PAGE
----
Actor gets people talking by mimicking global accents

Actor gets people talking by mimicking global accents
Web celebrity and actor Mike Sui performs in accents from different parts of the world in 12-minute short film he produced last year. He works on the production of the video. In the film, some social issues such as high housing prices are highlighted.

A Beijing-based Web sensation releases an online short film in which he mimics accents of people from different parts of the world. Xu Lin reports.

Beijing-based Web celebrity and actor Mike Sui recently drew wide public attention with a short film.

In the 12-minute film he is shown mimicking accents from China such as the Sichuan dialect, Cantonese and "Chinglish" (Chinese English) of imaginary people on board the slow green trains that were popular in China from the 1950s to '80s, and gradually disappeared from public view when high-speed rail took over.

In the video, Sui is also heard speaking in several foreign accents.

Sui spent 300,000 yuan (S$65,697) making the film, and says he did so to show his appreciation of Chinese culture, and "give back to viewers who let me change my life".

It's his second such film. The first in 2012 turned him into an online celebrity overnight. Before that, he taught English and hosted social events for little income and only had meager savings.

"I wanted to make everyone laugh and to make something genuine and unique, different from what's online these days," Sui says.

The 29-year-old online sensation, whose real name is Michael Stephen Kai Sui, has a Chinese father and an American mother. He also speaks French, Spanish and Japanese.

Born in the United States, Sui moved to Beijing at the age of 7 because of his parents' work, and learned Mandarin in primary school. He returned to the US when he was 15 and moved to Beijing again in 2005.

It took him about one month to write the story for his green train online film and learn the accents.

"The main thing is dialogues," he says. "Every accent has a catch phrase. I'm an observer of Chinese culture. I want to find small differences (in cultures) and how they clash with each other."

According to Sui, to imitate so vividly, one needs to pay close attention to people in daily life and practice different accents for hours.

He chose to imitate people from places with large populations, such as the provinces of Sichuan and Guangdong in China's south, because he wants them to feel a part of the "big cultural picture".

"It's a place where various people would gather together," he says of the old green trains. "I thought a plane would be fun too, but the train is a specialty and there are very few green trains still running now. I appreciate tradition."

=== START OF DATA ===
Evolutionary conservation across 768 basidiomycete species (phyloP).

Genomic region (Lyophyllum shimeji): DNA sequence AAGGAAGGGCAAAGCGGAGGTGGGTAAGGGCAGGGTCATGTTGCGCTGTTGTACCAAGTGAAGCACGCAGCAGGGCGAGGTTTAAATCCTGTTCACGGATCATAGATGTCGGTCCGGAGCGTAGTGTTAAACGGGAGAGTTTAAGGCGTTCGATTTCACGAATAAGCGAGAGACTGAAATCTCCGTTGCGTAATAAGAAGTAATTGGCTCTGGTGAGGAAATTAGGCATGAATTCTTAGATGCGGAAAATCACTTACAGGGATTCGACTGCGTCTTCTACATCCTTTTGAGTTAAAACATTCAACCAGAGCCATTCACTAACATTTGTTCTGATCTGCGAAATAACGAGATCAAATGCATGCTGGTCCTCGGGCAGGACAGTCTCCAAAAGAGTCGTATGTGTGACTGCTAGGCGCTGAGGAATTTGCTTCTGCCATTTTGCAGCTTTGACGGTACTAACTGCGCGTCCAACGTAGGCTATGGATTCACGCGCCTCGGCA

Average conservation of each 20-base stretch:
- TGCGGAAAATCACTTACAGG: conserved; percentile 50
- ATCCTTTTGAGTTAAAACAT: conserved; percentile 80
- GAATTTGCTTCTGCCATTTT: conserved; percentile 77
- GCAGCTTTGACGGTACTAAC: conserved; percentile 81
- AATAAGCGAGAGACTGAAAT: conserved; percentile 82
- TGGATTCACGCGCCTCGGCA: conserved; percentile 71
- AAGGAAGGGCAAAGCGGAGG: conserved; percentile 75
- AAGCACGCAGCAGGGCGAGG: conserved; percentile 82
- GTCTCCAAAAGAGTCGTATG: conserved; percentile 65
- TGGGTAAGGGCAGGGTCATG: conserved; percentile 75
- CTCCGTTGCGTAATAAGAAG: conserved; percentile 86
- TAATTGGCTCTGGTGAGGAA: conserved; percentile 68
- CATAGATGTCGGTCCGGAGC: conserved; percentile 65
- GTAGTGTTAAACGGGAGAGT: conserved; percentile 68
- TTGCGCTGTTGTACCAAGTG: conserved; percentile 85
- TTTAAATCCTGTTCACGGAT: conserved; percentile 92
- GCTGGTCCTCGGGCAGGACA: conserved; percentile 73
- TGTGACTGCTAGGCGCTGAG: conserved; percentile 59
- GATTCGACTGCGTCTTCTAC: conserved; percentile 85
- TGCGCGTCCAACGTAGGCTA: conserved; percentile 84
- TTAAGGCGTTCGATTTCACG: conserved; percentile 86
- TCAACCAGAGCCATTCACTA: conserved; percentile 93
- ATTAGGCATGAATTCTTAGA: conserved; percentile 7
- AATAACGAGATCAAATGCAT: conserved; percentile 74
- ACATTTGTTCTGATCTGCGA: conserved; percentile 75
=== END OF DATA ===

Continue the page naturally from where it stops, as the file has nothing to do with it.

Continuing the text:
It took only two days to shoot the short film in January last year, but Sui didn't unveil it online until a month ago. "You need the audience to be in the same mood. I put the video online in January 2015 because it's time to go home and celebrate Spring Festival with families. The train will remind them of that too," he says.

The video highlights subjects that Chinese people care about, but in a lighter vein, such as someone singing songs while begging, a swindler with fake injuries to trick people and high housing prices.

"When the public talks about these things, they sometimes express their frustration, such as not being able to buy a house. I point these things out but don't have a solution," he says.

"It is just to show that competition is fierce in China. It's hard to provide for yourself so sometimes people just cheat others for money."

In February, Sui posted a video of himself greeting people for Chinese Lunar New Year in 34 different Chinese accents. The short film, which cost him less than 100,000 yuan to make, became an online hit.

His research for that video involved meeting with one person from each province or region and chatting with them to discover the key phrase from that place, he says. He tried to understand the culture behind each phrase and recorded it and kept practicing from morning to night for about 20 days.

Other than making online short films and working on commercials, Sui works for Chinese TV serials and in movies. He played the second lead in a romance movie by Hong Kong director Jingle Ma, and it will premiere later this year.

"I'm at an awkward moment when people say I'm still an Internet celebrity. It's important to take it to the next level to be mainstream."

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